Antiques teapots can have the money pouring in

This promotional tea tin is 4.50
This promotional tea tin is 4.50
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Our antiques expert looks at our country's love affair with a nice cup of tea...

Happy New Year! I trust you have had a great time and, after all the parties and merriment, what could be better to feature this week than tea! Surely the best tonic for those New Year hang-overs is a good cup of strong, sweet tea and we can thank the Victorians for that!

The Victorians made tea into the British obsession that it is, but it had come to our shores years before and tea drinking in other countries predates this by thousands and thousands of years.

READ MORE: For another antiques feature covering grandfather clocks, click the link....http://www.lep.co.uk/news/opinion/grandfather-clocks-give-any-room-a-wonderful-centerpiece-1-8941580

To the rest of the world our love affair with tea seems bizarre but it has produced a whole range of interesting collectibles, none more so than teapots and caddies.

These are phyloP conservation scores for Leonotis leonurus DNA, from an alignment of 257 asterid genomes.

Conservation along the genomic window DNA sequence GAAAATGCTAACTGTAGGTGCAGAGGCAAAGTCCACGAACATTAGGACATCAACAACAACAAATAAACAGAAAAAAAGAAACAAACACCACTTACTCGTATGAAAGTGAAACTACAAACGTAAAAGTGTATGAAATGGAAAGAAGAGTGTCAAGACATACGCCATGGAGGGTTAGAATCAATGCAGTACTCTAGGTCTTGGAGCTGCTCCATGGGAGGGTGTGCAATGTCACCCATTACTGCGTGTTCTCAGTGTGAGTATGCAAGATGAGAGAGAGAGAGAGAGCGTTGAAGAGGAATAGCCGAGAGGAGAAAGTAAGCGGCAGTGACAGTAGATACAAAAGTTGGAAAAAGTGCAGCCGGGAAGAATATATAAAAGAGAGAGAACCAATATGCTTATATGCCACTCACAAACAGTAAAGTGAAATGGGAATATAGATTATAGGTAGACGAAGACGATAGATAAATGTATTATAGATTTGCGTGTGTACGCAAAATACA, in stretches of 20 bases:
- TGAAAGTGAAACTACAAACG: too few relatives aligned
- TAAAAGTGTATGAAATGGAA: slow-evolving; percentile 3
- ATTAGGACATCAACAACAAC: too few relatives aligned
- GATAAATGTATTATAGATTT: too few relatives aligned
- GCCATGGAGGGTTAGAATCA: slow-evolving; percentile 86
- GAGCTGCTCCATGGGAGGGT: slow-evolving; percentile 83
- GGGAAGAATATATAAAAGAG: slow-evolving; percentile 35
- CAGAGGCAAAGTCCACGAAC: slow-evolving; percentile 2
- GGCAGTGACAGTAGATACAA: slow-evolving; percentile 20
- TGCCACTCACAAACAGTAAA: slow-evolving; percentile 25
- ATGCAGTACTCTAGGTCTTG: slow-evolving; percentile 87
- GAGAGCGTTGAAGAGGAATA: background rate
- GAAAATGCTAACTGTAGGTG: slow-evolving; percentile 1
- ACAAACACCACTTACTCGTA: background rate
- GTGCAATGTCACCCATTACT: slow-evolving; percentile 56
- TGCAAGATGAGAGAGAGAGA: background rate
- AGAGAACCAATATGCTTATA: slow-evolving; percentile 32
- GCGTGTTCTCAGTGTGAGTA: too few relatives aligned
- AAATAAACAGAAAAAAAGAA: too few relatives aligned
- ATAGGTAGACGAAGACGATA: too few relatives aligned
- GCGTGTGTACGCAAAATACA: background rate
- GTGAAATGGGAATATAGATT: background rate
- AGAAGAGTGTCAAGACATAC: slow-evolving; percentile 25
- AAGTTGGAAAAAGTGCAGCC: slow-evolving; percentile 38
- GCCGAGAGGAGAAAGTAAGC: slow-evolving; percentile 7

The earliest British ceramic teapots did not appear until the 1690s and then had to compete, sometimes unsuccessfully, against Chinese imports for the next hundred years.

One of the earliest examples may have been from Josiah Wedgewood, whose designs were more appealing to the middle-class buyer than earlier forms of ceramics available, and, unlike most British porcelain of the era, didn't “fly” (crack when it touched hot water).

Even from this early period the Staffordshire potteries started to produce teapots in all shapes and sizes, some as part of a formal tea drinking set, including cups and saucers and some as novelty items in the shape of anything from houses and boats to animals!

Wedgwood and Whieldon produced one of the most famous ranges of novelty teapots at this time, which were shaped as garden vegetables and fruit.

Traditional teapots are quite plump and rounded, with ample curving spouts and handles.

The shapes of teapots can help with dating them, but because many 18th century styles were repeated in the 19th and 20th centuries, one must check the marks on the base to tell whether the piece is a later reproduction. Collectors must bear in mind that teapots were made to be used and may have become well worn as a result. Before you buy one examine it carefully for damage, as restoration can be expensive.

The spout, handles and lids are the main areas to check for damage.

The variation in themes, styles and cost to suit anyone and everyone, make teapots a very popular collectable.